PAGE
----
I will explain how to extract Gromov-Witten type invariants from a counting of pseudo-holomorphic disks with boundary on oriented Lagrangian surfaces in closed symplectic 4-manifolds. Or when these manifolds have a real structure, that is an anti-symplectic involution, from a counting of rational real pseudo-holomorphic curves.

Some topological problems in Symplectic Geometry (E. Opshtein)

A symplectic form on an even-dimensional manifold is a non-degenerate closed 2-form. These structures naturally appear in cotangent spaces (the phase space of classical mechanics), or in algebraic geometry, in the framework of projective, or more generally Kahler, manifolds. Although locally, symplectic structures are very flexible, without invariant, the poor compatibility between closedness and non-degeneracy tend to rigidify the global structure. This competition local flexibility versus global rigidity leaves the structure halfway between a purely topological object (like a volume form) or a much more rigid one (like a Riemanian structure). The pseudo-holomorphic curves, introduced by Gromov in 1985, are a central tool to understand this competition.

This lecture is an introduction to symplectic topology, that is global problems apearing in symplectic geometry. I will illustrate the above-mentioned competition and the use of pseudo-holomorphic curves on various kind of problems about the topology of symplectic manifolds.

LECTURE 1 : Some problems in symplectic geometry.

I will state some classical problems of symplectic topology : classes represented by symplectic forms, topology of symplectic manifolds, fixed points of hamiltonian diffeomorphisms, topology of Lagrangian submanifolds. I will also explain some h-principle type statements.

LECTURE 2 : Constructions of symplectic manifolds.

Classical examples, blowing-up, Gompf construction.

LECTURE 3 : Biran decomposition.

Biran's theorem, Lefschetz-type property, sub-criticality. Applications to ellispoid embeddings.

LECTURE 4 : Gromov's non-squeezing.

Proof of the theorem and its application to the definition of the notion of symplectic homeomorphisms.

LECTURE 5: Balls embeddings and isotopies.

Role of the pseudo-holomorphic curves in the problem of balls isotopies. And more generally in the description of some diffeomorphism groups.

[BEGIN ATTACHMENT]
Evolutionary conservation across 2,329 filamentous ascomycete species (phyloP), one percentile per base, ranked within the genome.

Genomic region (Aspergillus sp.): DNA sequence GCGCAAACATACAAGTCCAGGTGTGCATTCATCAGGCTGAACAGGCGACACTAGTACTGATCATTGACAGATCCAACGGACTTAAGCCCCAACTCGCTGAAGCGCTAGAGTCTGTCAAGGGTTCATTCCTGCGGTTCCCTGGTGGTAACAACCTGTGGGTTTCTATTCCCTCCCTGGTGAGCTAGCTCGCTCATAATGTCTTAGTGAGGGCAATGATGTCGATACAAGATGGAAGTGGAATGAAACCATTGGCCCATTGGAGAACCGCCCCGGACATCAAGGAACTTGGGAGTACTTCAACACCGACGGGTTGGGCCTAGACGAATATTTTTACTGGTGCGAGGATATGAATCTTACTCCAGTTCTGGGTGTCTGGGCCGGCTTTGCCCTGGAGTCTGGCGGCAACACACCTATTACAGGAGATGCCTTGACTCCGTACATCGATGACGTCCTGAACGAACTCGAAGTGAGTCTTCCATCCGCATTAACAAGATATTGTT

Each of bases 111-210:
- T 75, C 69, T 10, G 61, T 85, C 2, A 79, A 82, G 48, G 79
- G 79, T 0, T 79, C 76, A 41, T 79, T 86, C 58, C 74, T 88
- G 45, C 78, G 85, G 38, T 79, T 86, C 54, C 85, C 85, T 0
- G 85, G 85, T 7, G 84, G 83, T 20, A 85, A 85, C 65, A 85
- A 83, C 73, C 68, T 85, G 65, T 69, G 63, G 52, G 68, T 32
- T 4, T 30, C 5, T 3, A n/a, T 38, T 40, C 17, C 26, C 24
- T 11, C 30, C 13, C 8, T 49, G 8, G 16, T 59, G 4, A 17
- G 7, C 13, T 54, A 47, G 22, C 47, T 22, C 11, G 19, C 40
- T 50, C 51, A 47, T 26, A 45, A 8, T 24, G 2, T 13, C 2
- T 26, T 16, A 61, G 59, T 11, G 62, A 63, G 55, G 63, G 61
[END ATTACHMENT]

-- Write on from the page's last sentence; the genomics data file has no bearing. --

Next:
U. Frauenfelder : Contacting the moon.

In this talk I first introduce the restricted three body problem. I then explain a joint result with P.Albers, G.Paternain and O.van Koert which tells us that energy hypersurfaces of the restricted three body problem are contact for energies below and slightly above the first critical one. Finally I show how combined with holomorphic curve techniques this can be used to obtain global surfaces of sections.

P. Massot : Holomorphic curves and filling obstructions

Some contact manifolds can easily be seen as the boundary of a compact symplectic manifold. However it's much harder to prove that a given contact manifold is *not* such a boundary. In this talk I will explain how certain domains in contact manifolds obstruct existence of a symplectic filling by spawning, in any hypothetical filling, families of holomorphic curves which have nowhere to run hence provide a contradiction.

F. Schlenk : Explicit maximal symplectic packings of a four ball by equal balls

In important work, Gromov, McDuff-Polterovich and Biran computed, for each k, the percentage of the volume of the 4-ball that can be symplectically filled by k equal balls. Their constructions, that are not explicit, use holomorphic spheres in the blow-up of the complex projective plane. I will explain elementary and explicit constructions that give such maximal packings for k less than 9 and for squares.